Lately I've been into early autofocus SLR's from the 80's and 90's, an era of cameras that I'd previously ignored because I wasn't into plastic builds and expensive batteries. Well, all that's changed, and the 1987 Canon EOS 650 is the latest camera to pique my interest. My curiosity for the camera stems from the fact that the EOS 650 is the first Canon EOS camera, as well as the first to ever use the now legendary Canon EF mount. Previous manual focus SLR cameras such as the F-1, A-1, and AE-1, used the FD mount, but when it was clear that autofocus was the future, Canon decided to start over from scratch with a new electronically driven focusing system in the form of the EF mount. The EF mount was novel because focusing and aperture functions were controlled by motors in each individual lens, and not the camera body (like with Nikon AF lenses). This being the case, there are no levers or plungers on the rear of EF lenses, only electronic contacts.
As the first EOS camera, the 650 definitely succeeds as a proof of concept. Though there is only one autofocus point (in the center of the focusing screen, of course), focus is damn snappy. Like on a modern camera, the shutter release is pressed halfway to focus, and all the way to take a picture. I couldn't believe the speed of the autofocus, as the camera quickly locks on to the subject with next to no hunting! In comparison to other dedicated autofocus consumer cameras that I've used from the same period like the Minolta Maxxum 7000 or Nikon N2020, the EOS 650 is on a whole different level. Pretty much every shot I took was in good focus, and if it wasn't, the user was to blame. :)
While the focusing system is certainly impressive for 1987, the rest of the camera is fairly pedestrian. The 650 was not aimed at the professional crowd, but rather the mid-level consumer. Advanced amateurs would have to wait a few additional months for the more feature rich EOS 620, and pros another two years for the EOS-1. The feature set on the 650 is pretty basic. There are four main exposure modes: manual, shutter priority, aperture priority, and program. Actually, there is a fifth mode, called "Exposure AE," which is designed to help calculate depth of field for people who don't understand the concept. It's cumbersome, and I never touched it.
The camera works great in aperture and shutter priority modes. It's when you switch to manual that things get a bit ugly. In manual, there is no traditional light meter. I thought there was something wrong with my 650 at first, but no, this is normal. To meter light in manual mode, you must hold down an additional button on the side of the camera (The button marked "M"). Then, on the readout screen, the camera will read out "CL" or "OP" based on your current shutter speed. "CL" means close down the aperture, while "OP" means (you guessed it) open the aperture. If the camera deems your current settings correct, "OO" will display on the LCD screen. So, in short, manual mode sucks on the EOS 650. Stick to the auto modes like I did if you value your sanity.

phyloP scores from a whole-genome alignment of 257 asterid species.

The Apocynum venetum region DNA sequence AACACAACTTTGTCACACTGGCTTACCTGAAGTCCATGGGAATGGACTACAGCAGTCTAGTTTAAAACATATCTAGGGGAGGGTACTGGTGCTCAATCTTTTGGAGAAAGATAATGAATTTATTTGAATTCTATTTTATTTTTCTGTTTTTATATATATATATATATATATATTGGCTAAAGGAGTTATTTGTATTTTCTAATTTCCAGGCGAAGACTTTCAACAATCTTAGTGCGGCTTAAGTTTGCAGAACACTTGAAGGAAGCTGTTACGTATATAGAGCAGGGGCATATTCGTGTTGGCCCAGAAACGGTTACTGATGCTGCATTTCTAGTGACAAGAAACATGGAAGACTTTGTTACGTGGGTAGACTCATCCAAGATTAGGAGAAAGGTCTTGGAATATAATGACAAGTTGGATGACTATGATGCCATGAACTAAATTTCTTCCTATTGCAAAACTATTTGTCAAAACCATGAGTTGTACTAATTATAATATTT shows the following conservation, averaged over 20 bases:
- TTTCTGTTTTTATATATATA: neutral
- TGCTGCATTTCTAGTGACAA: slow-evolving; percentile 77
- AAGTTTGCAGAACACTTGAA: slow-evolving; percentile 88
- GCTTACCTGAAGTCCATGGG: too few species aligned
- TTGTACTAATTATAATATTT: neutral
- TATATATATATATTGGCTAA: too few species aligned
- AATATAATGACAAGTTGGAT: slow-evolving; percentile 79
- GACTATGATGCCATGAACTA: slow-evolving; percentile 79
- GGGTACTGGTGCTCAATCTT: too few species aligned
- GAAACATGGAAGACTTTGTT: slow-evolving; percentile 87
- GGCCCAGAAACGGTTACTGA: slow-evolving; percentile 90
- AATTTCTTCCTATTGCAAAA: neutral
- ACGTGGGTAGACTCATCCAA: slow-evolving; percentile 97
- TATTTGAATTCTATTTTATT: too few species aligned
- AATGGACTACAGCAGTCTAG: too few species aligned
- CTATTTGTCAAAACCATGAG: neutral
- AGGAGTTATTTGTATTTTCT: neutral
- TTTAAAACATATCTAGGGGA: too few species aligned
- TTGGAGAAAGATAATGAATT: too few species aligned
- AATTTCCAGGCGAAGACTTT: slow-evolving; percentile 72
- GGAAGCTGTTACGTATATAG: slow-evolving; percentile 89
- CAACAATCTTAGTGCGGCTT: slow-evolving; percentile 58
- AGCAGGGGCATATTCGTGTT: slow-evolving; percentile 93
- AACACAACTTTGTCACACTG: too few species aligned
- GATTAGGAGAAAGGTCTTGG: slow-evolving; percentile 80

To compliment the automatic modes, there is also an exposure compensation feature that goes all the way to +/- 5 EV. If you want to shoot action, there is a continuous shooting mode that goes up to three frames per second. Not so impressive now, but good for the time, especially considering the size of the camera. Speaking of size, the 650 has an excellent form factor, and though a little on the heavy side for a simple camera, it feels great in my hands. The grip is comfy, and I love how the auto exposure button falls within easy access of my right thumb. Unless you're constantly fiddling with exposure compensation or switching through exposure modes, it's easy to use the 650 with just one hand. I also love the look of the 650; the raised bottom portion of the camera is funky, and for whatever reason, the overall aesthetic to me feels very cyberpunk. It definitely wouldn't look out of place in the hands of Harrison Ford on the set of Blade Runner.
Below are some photos I made with the EOS 650 on a recent trip to Indianapolis. I used a 50mm f/1.8 Canon EF lens, and Ilford HP5+ 400 film.